Scientists say people with these facial features may get paid more
When you first interview for a job or head into a salary negotiation, there's a lot that's under your control.
You can easily impress the person on the other side of the table by talking about your past achievements, your ambitions for the future, and your ability to lead a team to greatness.
Unfortunately, that person may be subconsciously relying on your facial structure — something you have little to no say over — for clues as to how much money you deserve.
According to new research, those whose faces convey the impression of trustworthiness and dominance may walk away with a higher salary.
Previous research has found that dominance is associated with "masculine" features, like a squared face, strong jawline, pronounced eyebrows, and thin eyes and lips. Trustworthiness is associated with "feminine" features like a round face, big eyes, small eyebrows, and full lips.
For the current study, cited by the Association for Psychological Science, researchers led by Laura Fruhen at the University of Western Australia recruited about 1,500 people to look at 100 photos of male and female faces.
Participants were asked to indicate how much they would pay the person in the photograph for the position of either Retail Manager or Head of Retail Operations (the latter is a more senior position). For the position of Retail Manager, the pay range was about $36,000 to $43,655 per year; for the position of Head of Retail Operations, the range was about $125,000 to $134,000.
In an earlier experiment, another group of raters had evaluated the photos for attractiveness, dominance, and trustworthiness.
When the researchers analyzed all the findings, they saw that attractiveness mattered more for candidates for the Retail Manager position. Specifically, attractive candidates were awarded an additional $362.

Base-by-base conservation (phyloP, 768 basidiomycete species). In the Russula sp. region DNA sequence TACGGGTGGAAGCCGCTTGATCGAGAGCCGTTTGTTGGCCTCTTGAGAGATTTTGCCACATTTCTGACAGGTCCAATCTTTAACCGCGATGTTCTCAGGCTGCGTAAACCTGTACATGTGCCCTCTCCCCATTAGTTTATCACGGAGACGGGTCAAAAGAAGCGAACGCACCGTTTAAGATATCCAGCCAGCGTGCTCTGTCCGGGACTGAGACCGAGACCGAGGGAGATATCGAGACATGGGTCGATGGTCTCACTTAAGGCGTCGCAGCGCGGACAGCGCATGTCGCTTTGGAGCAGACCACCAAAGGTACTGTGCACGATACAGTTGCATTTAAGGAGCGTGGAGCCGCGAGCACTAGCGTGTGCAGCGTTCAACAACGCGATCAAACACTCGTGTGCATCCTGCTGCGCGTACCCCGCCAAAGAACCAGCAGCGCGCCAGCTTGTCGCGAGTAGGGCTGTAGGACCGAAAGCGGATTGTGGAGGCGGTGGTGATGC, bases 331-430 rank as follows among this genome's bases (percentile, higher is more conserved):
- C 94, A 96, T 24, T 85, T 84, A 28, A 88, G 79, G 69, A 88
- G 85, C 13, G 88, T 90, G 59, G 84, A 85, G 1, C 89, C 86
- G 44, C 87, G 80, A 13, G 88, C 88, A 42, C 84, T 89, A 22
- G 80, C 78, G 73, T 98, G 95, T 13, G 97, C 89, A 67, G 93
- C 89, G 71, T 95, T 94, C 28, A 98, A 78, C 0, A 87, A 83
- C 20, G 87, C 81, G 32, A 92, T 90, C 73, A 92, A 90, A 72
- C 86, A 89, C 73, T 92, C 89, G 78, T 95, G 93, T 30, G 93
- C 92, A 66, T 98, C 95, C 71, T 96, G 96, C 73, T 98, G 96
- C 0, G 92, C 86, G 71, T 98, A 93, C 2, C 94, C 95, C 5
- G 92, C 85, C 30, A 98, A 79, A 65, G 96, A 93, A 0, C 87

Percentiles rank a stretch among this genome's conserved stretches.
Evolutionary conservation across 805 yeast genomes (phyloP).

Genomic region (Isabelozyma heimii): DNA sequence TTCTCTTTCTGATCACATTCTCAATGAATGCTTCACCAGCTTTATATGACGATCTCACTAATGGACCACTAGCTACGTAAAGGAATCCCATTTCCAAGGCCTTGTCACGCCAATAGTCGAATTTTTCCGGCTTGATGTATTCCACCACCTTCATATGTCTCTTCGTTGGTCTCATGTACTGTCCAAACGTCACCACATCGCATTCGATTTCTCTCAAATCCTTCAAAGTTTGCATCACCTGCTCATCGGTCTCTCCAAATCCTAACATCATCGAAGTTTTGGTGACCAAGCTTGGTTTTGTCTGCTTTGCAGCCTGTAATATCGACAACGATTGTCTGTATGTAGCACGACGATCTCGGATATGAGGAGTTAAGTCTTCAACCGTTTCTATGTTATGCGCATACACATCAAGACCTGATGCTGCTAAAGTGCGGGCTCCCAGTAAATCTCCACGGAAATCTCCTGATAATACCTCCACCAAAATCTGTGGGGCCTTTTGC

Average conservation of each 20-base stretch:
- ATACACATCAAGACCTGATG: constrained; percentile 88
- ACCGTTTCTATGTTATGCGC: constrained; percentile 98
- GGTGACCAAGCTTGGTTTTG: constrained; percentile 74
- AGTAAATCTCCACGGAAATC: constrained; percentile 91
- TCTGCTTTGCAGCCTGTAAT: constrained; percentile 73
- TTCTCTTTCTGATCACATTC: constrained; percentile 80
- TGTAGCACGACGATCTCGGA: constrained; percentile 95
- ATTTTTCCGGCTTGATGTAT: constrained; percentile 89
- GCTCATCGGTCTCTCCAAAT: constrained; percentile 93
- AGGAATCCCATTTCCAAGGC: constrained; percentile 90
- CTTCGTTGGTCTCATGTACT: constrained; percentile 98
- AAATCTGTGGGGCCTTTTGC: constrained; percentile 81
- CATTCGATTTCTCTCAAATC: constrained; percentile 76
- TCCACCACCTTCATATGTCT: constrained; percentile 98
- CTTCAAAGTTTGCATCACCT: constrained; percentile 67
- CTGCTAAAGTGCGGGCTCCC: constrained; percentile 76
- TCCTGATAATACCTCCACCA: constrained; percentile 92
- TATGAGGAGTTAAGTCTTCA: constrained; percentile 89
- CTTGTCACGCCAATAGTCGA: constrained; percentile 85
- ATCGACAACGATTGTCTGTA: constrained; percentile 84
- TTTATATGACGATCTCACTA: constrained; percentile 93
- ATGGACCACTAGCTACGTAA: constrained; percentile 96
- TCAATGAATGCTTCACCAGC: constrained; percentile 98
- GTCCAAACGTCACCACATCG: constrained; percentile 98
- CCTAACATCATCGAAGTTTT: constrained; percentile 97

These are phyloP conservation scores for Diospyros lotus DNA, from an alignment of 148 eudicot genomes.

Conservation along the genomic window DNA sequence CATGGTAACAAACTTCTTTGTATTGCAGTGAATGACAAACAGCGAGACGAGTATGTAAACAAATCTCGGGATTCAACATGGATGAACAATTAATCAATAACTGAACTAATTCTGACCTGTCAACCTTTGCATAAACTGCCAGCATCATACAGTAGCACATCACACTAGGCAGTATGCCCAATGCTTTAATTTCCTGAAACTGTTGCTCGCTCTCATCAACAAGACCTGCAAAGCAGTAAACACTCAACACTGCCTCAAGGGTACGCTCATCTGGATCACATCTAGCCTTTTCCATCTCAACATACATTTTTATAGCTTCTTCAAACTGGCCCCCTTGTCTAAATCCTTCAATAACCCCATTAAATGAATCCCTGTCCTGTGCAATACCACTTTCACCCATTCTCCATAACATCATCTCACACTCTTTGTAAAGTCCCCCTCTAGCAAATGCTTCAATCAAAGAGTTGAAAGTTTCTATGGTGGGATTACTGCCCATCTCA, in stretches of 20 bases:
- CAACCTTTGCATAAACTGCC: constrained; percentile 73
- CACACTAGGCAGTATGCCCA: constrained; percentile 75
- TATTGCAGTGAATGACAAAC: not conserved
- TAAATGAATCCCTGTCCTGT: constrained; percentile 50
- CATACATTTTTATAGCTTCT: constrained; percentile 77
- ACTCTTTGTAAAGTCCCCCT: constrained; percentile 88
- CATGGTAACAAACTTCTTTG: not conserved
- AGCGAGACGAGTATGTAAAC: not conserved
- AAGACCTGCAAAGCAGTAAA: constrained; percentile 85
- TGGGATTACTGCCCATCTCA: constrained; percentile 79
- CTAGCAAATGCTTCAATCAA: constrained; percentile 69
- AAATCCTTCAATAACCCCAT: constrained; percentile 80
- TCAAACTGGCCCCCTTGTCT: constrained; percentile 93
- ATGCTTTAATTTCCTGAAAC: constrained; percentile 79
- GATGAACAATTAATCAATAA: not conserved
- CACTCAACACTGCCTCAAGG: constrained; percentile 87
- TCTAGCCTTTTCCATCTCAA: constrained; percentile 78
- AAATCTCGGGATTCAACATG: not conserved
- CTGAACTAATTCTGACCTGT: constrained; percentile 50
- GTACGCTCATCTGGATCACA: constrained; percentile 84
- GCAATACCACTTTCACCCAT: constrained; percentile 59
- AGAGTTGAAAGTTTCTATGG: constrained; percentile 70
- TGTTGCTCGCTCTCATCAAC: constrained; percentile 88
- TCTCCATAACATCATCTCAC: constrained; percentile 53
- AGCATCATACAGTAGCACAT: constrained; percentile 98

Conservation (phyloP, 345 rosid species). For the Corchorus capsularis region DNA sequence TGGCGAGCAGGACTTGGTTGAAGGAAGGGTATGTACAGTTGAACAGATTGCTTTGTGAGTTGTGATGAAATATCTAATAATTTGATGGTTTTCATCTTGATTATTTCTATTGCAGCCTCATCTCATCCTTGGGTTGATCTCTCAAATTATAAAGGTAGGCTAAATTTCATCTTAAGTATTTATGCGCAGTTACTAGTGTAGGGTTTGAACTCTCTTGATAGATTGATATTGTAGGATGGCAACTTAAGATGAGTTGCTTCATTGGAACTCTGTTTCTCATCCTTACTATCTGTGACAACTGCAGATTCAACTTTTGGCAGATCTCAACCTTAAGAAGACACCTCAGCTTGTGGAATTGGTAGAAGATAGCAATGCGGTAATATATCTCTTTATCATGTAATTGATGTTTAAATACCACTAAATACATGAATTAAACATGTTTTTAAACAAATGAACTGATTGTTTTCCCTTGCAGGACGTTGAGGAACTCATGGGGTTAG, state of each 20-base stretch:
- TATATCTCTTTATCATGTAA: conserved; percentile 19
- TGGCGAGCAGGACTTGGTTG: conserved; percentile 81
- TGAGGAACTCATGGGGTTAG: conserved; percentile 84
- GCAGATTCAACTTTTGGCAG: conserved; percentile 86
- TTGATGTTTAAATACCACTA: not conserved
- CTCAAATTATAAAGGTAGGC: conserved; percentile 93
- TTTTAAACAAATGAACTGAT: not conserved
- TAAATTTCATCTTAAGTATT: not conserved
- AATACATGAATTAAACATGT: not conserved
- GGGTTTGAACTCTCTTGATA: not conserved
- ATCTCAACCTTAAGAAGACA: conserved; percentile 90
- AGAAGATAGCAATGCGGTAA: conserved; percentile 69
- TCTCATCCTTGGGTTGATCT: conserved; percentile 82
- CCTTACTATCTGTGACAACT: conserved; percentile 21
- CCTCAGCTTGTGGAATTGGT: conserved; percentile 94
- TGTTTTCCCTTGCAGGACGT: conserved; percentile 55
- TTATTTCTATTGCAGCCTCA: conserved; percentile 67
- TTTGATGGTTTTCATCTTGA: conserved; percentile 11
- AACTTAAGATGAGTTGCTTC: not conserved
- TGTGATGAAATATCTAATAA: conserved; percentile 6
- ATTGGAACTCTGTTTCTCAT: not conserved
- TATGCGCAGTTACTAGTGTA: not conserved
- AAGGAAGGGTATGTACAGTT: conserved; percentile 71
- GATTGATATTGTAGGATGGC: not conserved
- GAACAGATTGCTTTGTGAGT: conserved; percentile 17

Among candidates for the Head of Retail Operations, trustworthiness and dominance mattered more. Trustworthy-looking candidates were awarded about $419 more, while dominant-looking candidates received about $355 more.
In general, studies have found that people who look highly dominant tend to look less trustworthy. But the researchers told Business Insider that these traits independently predicted pay premiums. In other words, if you look highly dominant, you could get paid more, and if you look highly trustworthy, you could get paid more, too.
The biggest premium was given to male candidates who looked trustworthy: They received about $459 more.
In fact, the researchers found that over the course of a 40-year career, having desirable facial features could lead to an income advantage of between $11,000 and $26,000.
This study adds to a growing body of research suggesting that a person's physical appearance plays a big role in their professional success. For example, across industries, those who are pretty, thin, and tall earn higher salaries than average.
Unfortunately, just because someone's face looks trustworthy, dominant, or attractive — or just because they're tall and thin — doesn't mean they'll do a good job as an employee or a leader.
The researchers note that some appearance-based judgments are indeed accurate — for example, people are pretty good at determining how extroverted someone is based on looks alone. But others may be entirely off-base, so it's generally unwise to make decisions by relying on these evaluations.
On the other hand, the researchers say that people can choose LinkedIn photos that play up certain desirable features, depending on the position they're applying for. "Indeed," they write, "some individuals can, and will, use knowledge of appearance-driven biases to their strategic advantage in the workplace."
Bottom line: It's unfair for employers to judge your worth based on what you look like. But it happens more often than not, so try to use those biases to your advantage.
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